Calendar conflicts, faulty communication, elbow grease, cross purposes, tons of heave hoeing, generous attitudes, humor, camaraderie, creative problem solving, emergency problem solving, errand running, expertise in plumbing, . . .need I say more?
The true nature of the journey of love is that we love our way through it all. Through every step of it. It’s love in the trenches, the rubber meeting the road, the in-situ opportunity to live the love.
We said “yes” to the journey with Mary last week. When she, alone at the well in Nazareth, engaged the Angel Gabriel and said “yes” to the love and the overwhelming fire of the Holy Spirit, with a certain unknowing about where it would take her.
So, we said yes, too, and look where we are in our certain unknowing, but journeying and loving, nonetheless.
Mary ropes us into another risky step of the Journey of Love this week. She visits her cousin Elizabeth who is pregnant in her old age, and tells her story. She sings it, as a matter of fact, and we call it: Magnificat. ‘My soul doth magnify the Lord and my spirit rejoices in God my savior . . .
So, we will go too, into the vulnerable place of loving and being loved, and not being alone at a well, but in community where our yeses ~ together ~ magnify the greatness and glory and joy of Love come down.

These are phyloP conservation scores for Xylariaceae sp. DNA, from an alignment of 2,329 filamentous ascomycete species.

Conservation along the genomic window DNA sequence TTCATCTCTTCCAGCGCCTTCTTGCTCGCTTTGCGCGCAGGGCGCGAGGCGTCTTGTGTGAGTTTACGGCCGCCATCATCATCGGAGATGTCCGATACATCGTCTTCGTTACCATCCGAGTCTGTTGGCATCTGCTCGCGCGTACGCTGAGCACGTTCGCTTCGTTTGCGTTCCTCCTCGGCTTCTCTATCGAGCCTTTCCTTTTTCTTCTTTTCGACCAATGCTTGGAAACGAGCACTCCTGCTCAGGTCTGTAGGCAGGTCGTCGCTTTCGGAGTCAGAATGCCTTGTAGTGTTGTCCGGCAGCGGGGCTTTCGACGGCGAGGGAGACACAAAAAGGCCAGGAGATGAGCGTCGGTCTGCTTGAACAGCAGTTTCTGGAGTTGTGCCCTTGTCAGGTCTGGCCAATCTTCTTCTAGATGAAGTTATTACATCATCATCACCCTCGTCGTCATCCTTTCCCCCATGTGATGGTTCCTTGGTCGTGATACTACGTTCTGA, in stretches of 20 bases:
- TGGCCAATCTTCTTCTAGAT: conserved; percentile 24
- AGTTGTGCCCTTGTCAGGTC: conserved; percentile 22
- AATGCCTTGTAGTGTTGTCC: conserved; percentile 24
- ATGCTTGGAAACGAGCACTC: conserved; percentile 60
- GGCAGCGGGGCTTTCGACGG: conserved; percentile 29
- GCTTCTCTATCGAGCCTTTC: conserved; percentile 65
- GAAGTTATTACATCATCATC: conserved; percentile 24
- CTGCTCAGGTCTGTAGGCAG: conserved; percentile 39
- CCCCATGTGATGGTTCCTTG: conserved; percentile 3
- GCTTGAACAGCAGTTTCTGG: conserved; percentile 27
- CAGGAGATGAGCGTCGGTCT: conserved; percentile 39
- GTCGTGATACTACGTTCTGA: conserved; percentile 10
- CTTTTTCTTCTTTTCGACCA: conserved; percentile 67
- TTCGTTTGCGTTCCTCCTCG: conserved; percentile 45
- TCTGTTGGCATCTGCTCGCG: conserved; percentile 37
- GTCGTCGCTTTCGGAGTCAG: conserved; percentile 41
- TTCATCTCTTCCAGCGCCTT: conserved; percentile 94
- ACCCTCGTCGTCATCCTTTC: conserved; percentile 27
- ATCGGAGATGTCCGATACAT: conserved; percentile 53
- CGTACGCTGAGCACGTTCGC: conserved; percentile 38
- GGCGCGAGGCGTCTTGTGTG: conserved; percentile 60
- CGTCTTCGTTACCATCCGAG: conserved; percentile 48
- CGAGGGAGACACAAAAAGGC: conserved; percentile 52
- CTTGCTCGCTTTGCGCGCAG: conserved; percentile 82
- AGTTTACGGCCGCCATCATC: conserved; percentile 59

This is the essence of faith community. It is this journey in and with community that moves us out of loneliness and into relationship. Out of our despair, into hope; fear into joy; darkness into light. As Isaiah would have it, it is a journey that delivers “A Garland instead of ashes, the oil of gladness instead of mourning”.
This Advent Journey of Love, is Isaiah 61 in promise, it is Highpoint Episcopal Community Church, in practice.
In it with you, for the Journey of Love,
Reverend Ruth Pattison
The Rev. Ruth Pattison was born in Pittsburgh, Pennsylvania, the third of four children, to Bill and Lucille Lindberg. Although young Ruth was raised in the Baptist church, her father was an organist and choirmaster in the Episcopal Church, which is where she discovered her love for liturgy and music.